Abstract and Keywords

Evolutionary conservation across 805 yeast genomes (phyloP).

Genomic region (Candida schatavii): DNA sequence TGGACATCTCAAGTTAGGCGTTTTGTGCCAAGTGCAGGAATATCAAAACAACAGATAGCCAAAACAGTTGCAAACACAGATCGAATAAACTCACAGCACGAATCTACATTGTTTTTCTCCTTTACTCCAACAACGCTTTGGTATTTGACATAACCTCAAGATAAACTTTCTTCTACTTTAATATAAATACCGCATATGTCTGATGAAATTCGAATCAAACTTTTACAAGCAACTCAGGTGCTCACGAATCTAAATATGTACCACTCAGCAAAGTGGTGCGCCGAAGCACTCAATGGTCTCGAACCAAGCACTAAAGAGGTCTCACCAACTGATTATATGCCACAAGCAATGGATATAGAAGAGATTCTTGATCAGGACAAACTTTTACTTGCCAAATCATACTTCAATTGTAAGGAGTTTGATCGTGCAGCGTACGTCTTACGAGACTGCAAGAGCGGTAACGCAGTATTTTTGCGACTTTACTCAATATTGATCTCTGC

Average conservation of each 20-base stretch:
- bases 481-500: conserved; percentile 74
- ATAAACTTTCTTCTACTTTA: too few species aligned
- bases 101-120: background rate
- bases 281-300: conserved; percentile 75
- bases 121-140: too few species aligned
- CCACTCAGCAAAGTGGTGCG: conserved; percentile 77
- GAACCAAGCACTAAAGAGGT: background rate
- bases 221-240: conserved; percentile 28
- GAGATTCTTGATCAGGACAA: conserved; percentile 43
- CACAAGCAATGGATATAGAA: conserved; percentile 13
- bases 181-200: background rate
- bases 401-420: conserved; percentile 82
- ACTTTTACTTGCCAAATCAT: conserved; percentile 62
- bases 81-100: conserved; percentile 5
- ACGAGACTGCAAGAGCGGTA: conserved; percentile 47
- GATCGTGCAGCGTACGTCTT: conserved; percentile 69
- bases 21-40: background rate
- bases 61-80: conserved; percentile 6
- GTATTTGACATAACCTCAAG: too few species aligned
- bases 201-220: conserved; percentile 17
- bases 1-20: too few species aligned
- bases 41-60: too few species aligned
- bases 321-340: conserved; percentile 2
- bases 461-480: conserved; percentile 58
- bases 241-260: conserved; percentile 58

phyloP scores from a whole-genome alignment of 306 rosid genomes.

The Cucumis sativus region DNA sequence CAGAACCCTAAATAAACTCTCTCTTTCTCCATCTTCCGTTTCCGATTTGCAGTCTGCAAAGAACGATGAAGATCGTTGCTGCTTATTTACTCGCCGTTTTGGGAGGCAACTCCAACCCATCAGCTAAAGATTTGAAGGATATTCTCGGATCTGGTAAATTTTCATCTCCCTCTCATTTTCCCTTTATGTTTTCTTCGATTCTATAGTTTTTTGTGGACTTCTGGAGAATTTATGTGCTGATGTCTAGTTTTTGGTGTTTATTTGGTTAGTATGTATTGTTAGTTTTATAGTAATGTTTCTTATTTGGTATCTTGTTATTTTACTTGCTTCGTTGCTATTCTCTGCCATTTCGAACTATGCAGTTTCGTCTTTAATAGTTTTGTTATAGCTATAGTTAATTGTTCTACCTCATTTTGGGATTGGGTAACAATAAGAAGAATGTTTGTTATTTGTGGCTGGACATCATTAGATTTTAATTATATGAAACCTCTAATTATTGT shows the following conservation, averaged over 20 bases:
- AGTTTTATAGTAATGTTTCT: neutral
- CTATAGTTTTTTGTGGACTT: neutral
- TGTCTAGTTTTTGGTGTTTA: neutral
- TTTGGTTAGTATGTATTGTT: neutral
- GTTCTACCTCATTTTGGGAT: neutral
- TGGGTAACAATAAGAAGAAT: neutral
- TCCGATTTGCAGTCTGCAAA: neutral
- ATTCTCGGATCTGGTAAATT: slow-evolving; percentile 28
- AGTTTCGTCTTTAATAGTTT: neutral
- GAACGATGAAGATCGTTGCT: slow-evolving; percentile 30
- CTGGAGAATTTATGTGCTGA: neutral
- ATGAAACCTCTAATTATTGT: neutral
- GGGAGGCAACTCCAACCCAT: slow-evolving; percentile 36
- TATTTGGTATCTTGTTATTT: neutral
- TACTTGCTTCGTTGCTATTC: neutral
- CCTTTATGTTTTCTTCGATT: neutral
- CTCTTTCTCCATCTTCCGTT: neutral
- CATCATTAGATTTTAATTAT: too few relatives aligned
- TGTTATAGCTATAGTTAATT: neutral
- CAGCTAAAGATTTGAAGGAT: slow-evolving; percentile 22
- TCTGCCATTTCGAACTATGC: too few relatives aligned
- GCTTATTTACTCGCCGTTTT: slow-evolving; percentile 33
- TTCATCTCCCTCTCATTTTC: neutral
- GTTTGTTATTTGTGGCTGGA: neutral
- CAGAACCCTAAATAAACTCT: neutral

This article discusses the African American social welfare system that began to develop during the early 20th century. This social welfare system, designed by African Americans to serve African Americans, addressed needs that were not being met by any other formal social services while the nascent social work profession was emerging. The myriad programs included settlement houses, boys and girls programs, training schools, and day nurseries. The women’s club movement played a critical role in the development of this social welfare system and provided much of the impetus for change and inclusion. Through formal organizations, including the National Urban League (NUL) and the Universal Negro Improvement Association (UNIA), and an array of clubs and social groups, social services were extended to urban and rural communities throughout the United States.
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